• Sat, Jun 22, 2024

Nipun Cheema Paints The Most Vibrant Of Pictures


album Reviews Jul 12, 04:40pm

His EP ‘Miniatures’ is an instrumental release to play again and again

You might know Nipun Cheema. He’s a pianist and composer par excellence who’s based in Chandigarh. He teaches (at CoLab), he’s involved in a few properties based out of his city (Open Hand Jazz Fest and more) and his musical repertoire is one that comes only with a great deal of study and hard work. He’s worked in Bollywood too. Now, you might be thinking that ‘Miniatures (Solo Piano)’, his bonkers good EP that came out recently, is a purely academic listening experience; one where you are expected to pick out nothing but technicalities and marvel at his playing. Sure, that’s a part of it, but what the music here does is present two things. One is the simple power of the piano and the other is the sheer range of feeling you can have from said piano. It’s exquisite.

The piano is a strange instrument in that it is often used in a solo context for every sonic thread that runs through the genre it lives in; rhythm, melodies, mood, ambience, purity, dirt, whatever. The five songs on this EP are sort of abstractions of thoughts about space and the stars (cue the classic review words ‘expanse’, ‘breath’ and ‘wonder’). There’s less than thirteen minutes of music on this thing, but they convey the sentiments they deal with and so much more. It’s not often (especially these days) that music which gives the listener the immense mental freedom to colour in their own thoughts into an idea actually does so. Here, it does. ‘Unaccustomed Earth’ is the longest tune on here, five minutes long and an absolute treat. Influences and styles aside (those are better left to more experience and erudite piano players), this song reflects something a bit fearful and confused but hopeful, maybe? It’s a mistake to fill in gaps that are very personal to the listener, but the thoughts attached to the left hand playing and the rather rhythmic right hand melodies are so arresting that they almost land onto your ear. You can hear Nipun humming what’s in his head as he’s playing it (a la Keith Jarrett?), and while that is artistic expression of course, it provides this little touch of humanity sonically; it’s just great. The general rhythms on this tune are simultaneously old-world and on the more pulsing side. For most people who haven’t heard much about solo piano, this is a great introduction to certain motifs and stylistic choices.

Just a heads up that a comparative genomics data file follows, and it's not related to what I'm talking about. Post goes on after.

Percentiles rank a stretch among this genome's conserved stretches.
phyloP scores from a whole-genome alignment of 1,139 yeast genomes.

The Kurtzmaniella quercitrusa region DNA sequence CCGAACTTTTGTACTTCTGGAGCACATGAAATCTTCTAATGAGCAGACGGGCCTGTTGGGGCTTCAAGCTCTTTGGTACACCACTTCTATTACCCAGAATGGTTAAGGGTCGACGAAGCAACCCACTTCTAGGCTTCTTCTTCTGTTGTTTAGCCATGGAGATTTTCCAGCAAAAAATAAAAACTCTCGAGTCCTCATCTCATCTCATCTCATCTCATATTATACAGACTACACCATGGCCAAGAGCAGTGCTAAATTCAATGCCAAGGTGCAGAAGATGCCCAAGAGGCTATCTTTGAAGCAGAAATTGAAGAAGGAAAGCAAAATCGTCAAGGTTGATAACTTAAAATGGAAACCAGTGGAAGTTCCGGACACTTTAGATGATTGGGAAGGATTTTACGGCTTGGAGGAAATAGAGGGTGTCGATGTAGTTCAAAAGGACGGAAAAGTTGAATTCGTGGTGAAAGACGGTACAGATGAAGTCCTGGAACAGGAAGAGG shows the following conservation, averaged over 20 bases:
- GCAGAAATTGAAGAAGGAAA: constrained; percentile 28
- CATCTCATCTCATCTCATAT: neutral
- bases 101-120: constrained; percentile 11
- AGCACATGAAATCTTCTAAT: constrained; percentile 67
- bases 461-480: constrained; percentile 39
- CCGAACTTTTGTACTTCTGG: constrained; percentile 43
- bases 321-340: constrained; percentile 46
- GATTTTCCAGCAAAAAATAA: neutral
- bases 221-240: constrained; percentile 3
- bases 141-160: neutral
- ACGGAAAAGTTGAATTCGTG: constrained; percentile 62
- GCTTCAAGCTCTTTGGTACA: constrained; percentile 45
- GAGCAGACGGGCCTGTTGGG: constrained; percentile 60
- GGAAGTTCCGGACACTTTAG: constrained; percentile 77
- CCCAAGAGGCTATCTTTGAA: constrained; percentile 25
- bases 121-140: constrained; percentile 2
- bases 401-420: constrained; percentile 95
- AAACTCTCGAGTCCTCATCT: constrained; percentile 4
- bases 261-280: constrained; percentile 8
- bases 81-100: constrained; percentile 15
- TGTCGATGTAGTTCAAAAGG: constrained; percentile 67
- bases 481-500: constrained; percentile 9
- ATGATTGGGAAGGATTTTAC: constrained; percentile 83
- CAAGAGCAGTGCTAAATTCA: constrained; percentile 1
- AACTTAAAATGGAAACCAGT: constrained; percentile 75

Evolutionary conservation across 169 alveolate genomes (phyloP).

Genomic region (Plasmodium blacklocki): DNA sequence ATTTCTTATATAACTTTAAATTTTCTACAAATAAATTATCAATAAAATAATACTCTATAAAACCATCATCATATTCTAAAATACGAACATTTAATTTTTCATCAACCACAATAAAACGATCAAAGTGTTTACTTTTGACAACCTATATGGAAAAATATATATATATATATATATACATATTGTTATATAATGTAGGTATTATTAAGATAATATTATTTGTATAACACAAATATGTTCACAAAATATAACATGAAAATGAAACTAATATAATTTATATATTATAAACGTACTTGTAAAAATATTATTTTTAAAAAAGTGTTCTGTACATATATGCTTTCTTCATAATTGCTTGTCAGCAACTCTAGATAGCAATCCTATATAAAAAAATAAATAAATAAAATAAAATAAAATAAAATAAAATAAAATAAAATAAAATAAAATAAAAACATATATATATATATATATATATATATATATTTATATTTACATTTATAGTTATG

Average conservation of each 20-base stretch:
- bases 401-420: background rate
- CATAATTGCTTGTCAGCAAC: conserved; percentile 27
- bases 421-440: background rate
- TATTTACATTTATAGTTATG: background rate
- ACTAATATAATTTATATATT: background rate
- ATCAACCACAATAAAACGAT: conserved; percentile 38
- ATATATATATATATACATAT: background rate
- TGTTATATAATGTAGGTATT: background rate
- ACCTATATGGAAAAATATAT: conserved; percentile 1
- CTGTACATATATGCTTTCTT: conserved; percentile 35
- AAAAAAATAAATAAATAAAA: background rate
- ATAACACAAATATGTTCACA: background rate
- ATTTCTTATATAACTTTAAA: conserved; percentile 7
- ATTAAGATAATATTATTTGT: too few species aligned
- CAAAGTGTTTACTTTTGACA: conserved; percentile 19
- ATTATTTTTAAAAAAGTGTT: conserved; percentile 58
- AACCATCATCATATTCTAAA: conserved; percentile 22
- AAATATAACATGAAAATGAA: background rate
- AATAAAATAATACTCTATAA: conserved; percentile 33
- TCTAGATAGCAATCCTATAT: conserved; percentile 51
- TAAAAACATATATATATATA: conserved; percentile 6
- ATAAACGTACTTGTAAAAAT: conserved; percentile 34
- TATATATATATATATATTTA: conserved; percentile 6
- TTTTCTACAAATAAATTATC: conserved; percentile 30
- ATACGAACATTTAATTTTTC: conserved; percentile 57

‘Smaller Constellations’ is one of the four two-minute pieces that make up the rest of the EP. It has a more swirling, rounded vibe than the more ‘concrete’ one of the previous tune, but it does elicit a dreamy, contemplative mood. There’s a real danger to talking too much about these vignettes; the idea behind them (or preludes, as one could call them) is to provide a quick little snapshot of a bigger idea. So, ‘Air Chrysalis’ is an urgent number with some completely insane playing and… scatting? There’s some proper jazz in here, which makes it a total standout if you’re into that sort of thing. The breakneck pace of this track makes it instantly memorable. ‘Le Blanc N’Existe Pas’ is a delicious bit of playing, with some lovely chords and that kind of tactile, stream-of-consciousness vibe one would instantly be able to imagine live. It leaves as quickly as it arrives; a burst of colour. It all ends with ‘Hume’s Problem Of Induction’, perhaps the most ‘classical’ piece on here in terms of impact. There’s something very tangibly dynamic to the 80 seconds of music that might remind one of other, maybe older piano pieces they enjoy. There’s a lot to take in.

‘Miniatures’, past the great playing, the very clear, real production (obviously, you can hear every little sound the piano makes and not just hammers hitting strings) and the concept, shows a side of instrumental music we don’t see as often as we maybe should. It shows the idea of involving the listener as an active part of a soundscape. Fine, you can read into the titles and allow yourself a starting point, but after that, you are almost sculpting your own thoughts into form with some music providing you the fuel to do so. That’s almost comically hard to achieve with any kind of art, and the fact that Nipun Cheema can get you dreaming and thinking with your ears is, frankly, pretty awesome.

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